Garcia has moved beyond bitterness

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TULSA, Okla. — Everything about Southern Hills screams Sergio Garcia — if the wailing has stopped within the fragile Spaniard’s head.

Three weeks removed from his playoff loss to Padraig Harrington and subsequent whine-fest at the British Open, Garcia came to the interview room yesterday at the 89th PGA Championship and said all the right things.

The 27-year-old no longer was haranguing the golf gods for his perceived misfortune at Carnoustie, where his wire-to-wire bid for a major breakout fell prey to a Sunday 73 and a handful of near-miss, high-side putts. He no longer was blaming the Carnoustie grounds crew for taking too long to rake the bunkers at Carnoustie’s 72nd hole, where he had to wait nervously over a 4-iron approach with the claret jug hanging in the balance. He no longer was swimming in self-pity over the 8-foot par putt at the 72nd hole that started on his intended line but refused to break right and wobbled around the left lip of the cup.

Garcia doesn’t regret his bitter post-British comments. But he seems to have moved beyond them.

“Yeah, I was emotional,” Garcia said. “I opened myself up to you guys and said what I felt. I didn’t want to take anything out of Padraig winning the Open, but I felt like I played well enough to win it, and unfortunately it didn’t happen. Definitely if a couple of breaks would have gone my way, it would have been a different story. But that’s the beauty of the game.”

As he stood in the media tent in Scotland three weeks ago with Irish fans serenading Harrington in the background, “beauty” certainly wasn’t a word that would have popped into Garcia’s head.

“It wasn’t easy the first week after, a couple of days after, but you get over it,” said Garcia, who spent the two weeks after the Open on the Costa del Sol playing tennis, cavorting on the beach and otherwise engaged in some earnest forgetting. “You know, the guy who finishes second is only the first loser, I guess, so it’s hard sometimes. But you’ve got to move on. And as I said before, just take the positives out of it, and there were a lot of them.”

That’s true enough. For the first time in his major career, Garcia spent all week atop the leader board at Carnoustie, an impressive showing of doggedness for a player better known for inconsistent flashes of brilliance.

For the first time in his major career, Garcia looked solid with the flatstick on Sunday at Carnoustie. Sure, he missed a handful of putts down the stretch and during the playoff on the Angus Monster but not because of his technique. His stroke with his new belly putter was pure all week; his luck and, to a far lesser extent, his pace and reads were poor.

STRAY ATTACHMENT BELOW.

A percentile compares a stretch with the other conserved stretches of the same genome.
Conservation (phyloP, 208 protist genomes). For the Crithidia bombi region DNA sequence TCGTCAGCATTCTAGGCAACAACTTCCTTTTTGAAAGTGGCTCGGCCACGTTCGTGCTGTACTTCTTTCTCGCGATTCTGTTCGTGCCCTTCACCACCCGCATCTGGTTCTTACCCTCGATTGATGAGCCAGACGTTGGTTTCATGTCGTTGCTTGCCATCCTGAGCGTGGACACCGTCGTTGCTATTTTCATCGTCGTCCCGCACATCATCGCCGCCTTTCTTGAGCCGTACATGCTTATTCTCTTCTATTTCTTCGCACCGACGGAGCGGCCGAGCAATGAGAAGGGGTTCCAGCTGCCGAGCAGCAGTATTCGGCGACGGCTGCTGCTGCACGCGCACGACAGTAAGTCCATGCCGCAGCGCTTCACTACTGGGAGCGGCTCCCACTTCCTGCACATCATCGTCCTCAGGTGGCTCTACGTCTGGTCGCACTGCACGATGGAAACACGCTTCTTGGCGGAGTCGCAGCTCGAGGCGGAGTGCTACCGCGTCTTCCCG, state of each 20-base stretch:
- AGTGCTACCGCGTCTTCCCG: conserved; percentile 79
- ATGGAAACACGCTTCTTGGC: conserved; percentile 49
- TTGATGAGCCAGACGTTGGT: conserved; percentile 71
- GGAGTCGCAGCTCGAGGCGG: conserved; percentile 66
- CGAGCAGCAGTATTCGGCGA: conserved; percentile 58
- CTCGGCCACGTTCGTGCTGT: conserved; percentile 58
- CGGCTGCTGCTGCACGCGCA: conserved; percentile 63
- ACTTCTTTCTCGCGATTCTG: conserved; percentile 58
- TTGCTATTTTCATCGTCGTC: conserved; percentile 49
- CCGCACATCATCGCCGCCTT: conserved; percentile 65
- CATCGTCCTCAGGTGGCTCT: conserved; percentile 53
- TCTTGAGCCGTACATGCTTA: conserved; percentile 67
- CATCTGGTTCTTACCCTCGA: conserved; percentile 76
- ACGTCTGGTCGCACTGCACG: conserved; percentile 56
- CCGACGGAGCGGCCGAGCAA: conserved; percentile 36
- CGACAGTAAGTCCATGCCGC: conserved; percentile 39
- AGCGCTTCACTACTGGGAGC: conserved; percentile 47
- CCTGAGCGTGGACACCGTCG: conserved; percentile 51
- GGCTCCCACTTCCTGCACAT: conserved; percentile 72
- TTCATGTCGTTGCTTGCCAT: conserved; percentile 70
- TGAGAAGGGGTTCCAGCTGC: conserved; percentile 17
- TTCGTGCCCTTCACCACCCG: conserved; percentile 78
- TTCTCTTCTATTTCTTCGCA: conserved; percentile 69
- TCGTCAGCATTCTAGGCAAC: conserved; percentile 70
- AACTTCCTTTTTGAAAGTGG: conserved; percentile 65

And for the first time in his major career, Garcia rallied from his early Sunday stumbles instead of fading, rebounding from a trio of front-nine bogeys to reclaim the lead with back-to-back birdies at Nos. 13 and 14.

Perhaps those positives will help Garcia turn Carnoustie into a major stepping stone and not a psychological millstone. After all, in a sport in which losing is de rigueur, golfers have to be masters of rationalization. Had he failed in the manner in which Harrington almost did by carding a double-bogey on the 72nd hole, there would be no escaping logic and likely no quick recovery. But to Garcia’s thinking, however odd, he did nothing wrong at Carnoustie.

“[My father] told me, ‘You did all you could. You did everything right. Unfortunately, it just wasn’t meant to be,’ ” Garcia said of his first conversation afterward with father and longtime golf pro, Victor. “At the end of the day, that’s all you can really do.”

Garcia has arrived at the PGA Championship seemingly emotionally recovered and ready to compete on a course that suits his skills far better than Carnoustie. Garcia always has played his best golf on twisty, shortish, tree-squeezed tracks like Southern Hills. He finished tied for 12th on the Tulsa layout at the 2001 U.S. Open, where he entered Sunday play just one stroke behind 54-hole leaders Retief Goosen and Stewart Cink. He has collected half of his six PGA Tour victories at Westchester Country Club (Barclays) and Colonial, the two tour tracks that most closely resemble Southern Hills.

Nobody hits the ball any better from tee to green, either. Ask a tour player to name the game’s purest ball-strikers and Garcia’s name invariably will be on a short roster beside those of Vijay Singh and Adam Scott. Among the game’s elite players, Garcia has never wielded a magic wand of a putter like Tiger, Phil Mickelson or Ernie Els. Nobody has matched Woods in mental toughness.

But Garcia has plenty of game to be a Slam staple.

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